May is National Foster Care Month — a month dedicated to those who selflessly dedicate their time, energy and love to orphaned and abandoned children.
We recently received a letter from *Tai, a foster mother in China who is currently caring for an 11-year-old girl named *Tallia. Tai is desperate to find her beloved foster daughter a loving, permanent family. “We are currently fostering one of the girls on your waiting child photolisting. The girl you call “Tallia,” Tai writes in her letter. “I would love to help advocate for her!”
Tallia was abandoned by her birth family and came into care when she was about four years old. Her legs are very thin and bowed, and recent tests show that she may have skeletal tuberculosis. Tallia can walk, but not easily, and her gait is abnormal. Tallia likes helping with the younger children and is said to be an active girl with a ready smile. “When I heard the news that I could be adopted by a family, I was very happy,” Tallia recently wrote. Last January, Tallia was told that a family was coming for her. This, unfortunately, did not work out. “It was upsetting to Tallia,” Tai says. “She still doesn’t have a family.”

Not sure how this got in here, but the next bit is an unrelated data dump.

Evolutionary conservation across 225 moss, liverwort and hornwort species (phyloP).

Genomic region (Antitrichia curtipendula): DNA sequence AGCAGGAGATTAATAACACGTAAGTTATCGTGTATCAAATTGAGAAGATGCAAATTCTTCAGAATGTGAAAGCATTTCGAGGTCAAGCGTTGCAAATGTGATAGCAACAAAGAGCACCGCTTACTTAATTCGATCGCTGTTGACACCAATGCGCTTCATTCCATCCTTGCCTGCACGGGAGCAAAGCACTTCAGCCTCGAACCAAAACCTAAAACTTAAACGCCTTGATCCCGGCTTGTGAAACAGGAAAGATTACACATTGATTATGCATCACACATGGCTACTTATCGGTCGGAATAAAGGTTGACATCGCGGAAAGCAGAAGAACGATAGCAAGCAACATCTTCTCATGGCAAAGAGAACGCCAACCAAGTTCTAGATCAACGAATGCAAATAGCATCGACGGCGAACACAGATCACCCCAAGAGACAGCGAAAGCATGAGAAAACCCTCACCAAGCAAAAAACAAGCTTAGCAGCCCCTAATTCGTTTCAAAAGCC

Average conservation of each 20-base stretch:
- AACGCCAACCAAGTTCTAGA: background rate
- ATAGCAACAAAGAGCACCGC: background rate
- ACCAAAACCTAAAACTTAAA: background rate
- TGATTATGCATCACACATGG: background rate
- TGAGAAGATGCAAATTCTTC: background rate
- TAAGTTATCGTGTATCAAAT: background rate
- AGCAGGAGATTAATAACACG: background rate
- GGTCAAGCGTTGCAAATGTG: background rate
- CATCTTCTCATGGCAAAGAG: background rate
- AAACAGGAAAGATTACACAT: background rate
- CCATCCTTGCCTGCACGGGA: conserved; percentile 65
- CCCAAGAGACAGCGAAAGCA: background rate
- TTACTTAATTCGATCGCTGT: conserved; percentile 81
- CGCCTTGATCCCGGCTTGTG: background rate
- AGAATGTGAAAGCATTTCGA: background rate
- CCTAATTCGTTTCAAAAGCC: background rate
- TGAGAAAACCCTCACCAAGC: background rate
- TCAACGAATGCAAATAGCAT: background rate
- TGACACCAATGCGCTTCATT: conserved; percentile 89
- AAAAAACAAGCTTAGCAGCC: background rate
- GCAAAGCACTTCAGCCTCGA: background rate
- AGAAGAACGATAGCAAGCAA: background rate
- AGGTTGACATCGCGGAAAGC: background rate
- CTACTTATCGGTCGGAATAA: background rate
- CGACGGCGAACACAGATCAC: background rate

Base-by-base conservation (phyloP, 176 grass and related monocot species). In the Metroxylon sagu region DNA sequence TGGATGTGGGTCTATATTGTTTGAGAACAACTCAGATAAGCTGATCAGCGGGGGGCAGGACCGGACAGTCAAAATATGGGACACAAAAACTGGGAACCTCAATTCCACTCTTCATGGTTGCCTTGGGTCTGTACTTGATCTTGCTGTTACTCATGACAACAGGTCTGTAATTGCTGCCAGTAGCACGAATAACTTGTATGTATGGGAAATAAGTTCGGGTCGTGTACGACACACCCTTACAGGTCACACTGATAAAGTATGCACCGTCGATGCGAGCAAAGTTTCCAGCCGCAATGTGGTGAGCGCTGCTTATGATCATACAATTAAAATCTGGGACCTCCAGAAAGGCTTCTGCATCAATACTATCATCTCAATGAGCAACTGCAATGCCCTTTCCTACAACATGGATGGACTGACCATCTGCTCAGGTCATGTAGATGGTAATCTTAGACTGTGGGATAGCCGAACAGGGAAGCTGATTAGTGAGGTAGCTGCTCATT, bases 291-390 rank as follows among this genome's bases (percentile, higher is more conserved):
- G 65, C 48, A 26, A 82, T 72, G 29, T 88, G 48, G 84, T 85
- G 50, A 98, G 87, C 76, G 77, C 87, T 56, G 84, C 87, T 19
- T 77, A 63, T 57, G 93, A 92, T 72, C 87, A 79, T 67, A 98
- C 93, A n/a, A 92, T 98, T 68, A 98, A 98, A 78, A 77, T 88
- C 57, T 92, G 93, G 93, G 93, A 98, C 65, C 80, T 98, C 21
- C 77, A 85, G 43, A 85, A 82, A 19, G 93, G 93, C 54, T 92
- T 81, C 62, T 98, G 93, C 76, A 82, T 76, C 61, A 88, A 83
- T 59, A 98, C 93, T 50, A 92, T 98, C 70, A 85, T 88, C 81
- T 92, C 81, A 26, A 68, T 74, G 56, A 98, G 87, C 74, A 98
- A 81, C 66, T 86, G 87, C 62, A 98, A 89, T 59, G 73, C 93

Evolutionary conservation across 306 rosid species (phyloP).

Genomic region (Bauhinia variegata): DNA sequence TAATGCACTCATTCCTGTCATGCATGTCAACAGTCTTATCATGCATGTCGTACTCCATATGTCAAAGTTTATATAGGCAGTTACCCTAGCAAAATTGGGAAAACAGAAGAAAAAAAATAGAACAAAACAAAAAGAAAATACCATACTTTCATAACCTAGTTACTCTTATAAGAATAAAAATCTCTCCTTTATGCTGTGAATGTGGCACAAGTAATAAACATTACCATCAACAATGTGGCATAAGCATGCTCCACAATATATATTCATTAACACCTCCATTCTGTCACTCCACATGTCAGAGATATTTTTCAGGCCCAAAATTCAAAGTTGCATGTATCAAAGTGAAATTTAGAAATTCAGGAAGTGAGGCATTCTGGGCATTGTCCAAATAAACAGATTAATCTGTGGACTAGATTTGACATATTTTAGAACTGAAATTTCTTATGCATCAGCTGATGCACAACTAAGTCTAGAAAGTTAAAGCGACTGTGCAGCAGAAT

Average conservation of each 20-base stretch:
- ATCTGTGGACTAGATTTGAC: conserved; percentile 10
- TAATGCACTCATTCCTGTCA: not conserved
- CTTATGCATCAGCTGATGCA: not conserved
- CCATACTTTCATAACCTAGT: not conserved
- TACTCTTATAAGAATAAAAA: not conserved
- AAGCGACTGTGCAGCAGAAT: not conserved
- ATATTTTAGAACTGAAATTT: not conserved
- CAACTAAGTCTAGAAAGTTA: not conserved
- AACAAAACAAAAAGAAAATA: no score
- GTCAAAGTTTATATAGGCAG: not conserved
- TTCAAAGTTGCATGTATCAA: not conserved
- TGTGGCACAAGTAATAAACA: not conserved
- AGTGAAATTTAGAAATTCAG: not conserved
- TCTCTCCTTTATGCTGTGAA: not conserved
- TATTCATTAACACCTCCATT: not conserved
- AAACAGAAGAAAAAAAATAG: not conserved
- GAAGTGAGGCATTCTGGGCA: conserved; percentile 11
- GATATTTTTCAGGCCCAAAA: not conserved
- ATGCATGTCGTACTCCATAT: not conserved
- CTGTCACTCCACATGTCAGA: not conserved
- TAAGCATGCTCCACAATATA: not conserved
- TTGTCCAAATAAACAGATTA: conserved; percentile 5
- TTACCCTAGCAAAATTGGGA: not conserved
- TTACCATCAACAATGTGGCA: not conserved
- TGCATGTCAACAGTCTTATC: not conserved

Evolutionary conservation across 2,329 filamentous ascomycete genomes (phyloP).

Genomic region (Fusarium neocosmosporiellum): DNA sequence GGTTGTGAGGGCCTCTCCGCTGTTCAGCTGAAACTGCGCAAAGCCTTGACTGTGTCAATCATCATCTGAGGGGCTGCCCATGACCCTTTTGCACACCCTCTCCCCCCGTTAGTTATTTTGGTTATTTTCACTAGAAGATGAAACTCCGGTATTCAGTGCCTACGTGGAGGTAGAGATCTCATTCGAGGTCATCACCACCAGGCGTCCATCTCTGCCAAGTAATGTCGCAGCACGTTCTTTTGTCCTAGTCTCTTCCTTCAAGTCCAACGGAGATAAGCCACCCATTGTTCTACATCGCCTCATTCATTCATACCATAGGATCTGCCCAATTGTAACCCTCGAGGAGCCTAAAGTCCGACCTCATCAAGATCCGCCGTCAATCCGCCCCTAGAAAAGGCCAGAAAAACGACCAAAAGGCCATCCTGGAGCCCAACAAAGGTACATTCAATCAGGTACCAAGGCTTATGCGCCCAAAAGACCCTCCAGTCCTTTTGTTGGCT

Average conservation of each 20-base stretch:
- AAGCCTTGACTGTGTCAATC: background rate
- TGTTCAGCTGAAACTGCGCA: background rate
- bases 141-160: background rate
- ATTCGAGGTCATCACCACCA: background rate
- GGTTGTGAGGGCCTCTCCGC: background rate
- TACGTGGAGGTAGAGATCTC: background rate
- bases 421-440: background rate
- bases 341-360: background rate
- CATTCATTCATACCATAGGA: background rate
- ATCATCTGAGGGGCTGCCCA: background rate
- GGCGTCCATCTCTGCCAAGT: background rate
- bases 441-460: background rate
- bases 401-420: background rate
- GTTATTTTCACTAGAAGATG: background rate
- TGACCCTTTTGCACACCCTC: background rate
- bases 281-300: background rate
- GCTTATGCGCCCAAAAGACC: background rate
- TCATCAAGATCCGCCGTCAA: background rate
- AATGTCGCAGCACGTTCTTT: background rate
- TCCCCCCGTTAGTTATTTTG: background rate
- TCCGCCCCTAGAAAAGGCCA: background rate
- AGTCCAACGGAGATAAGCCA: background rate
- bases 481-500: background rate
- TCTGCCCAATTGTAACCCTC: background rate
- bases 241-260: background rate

If not matched with a family soon, Tallia will have to return to the orphanage, something that Tai wants to try and prevent. “I have a video (below) and pictures of Tallia,” Tai says. “Please watch it and help advocate for her. Thank you so much for your help!”
In honor of this special month, please help fulfill Tai’s wish for her foster daughter by helping to advocate for her on your social media pages. Tai needs to know the love of a permanent family!
Holt’s India program is currently at risk of having more children in need of families than families to match them with!
Because of Holt’s long history and extensive programs serving Indian children, we have a strong and long-lasting relationship with many legacy partner agencies in India. We also have worked with India’s central adoption authority since its inception, and are uniquely qualified to assist with international adoption in this country.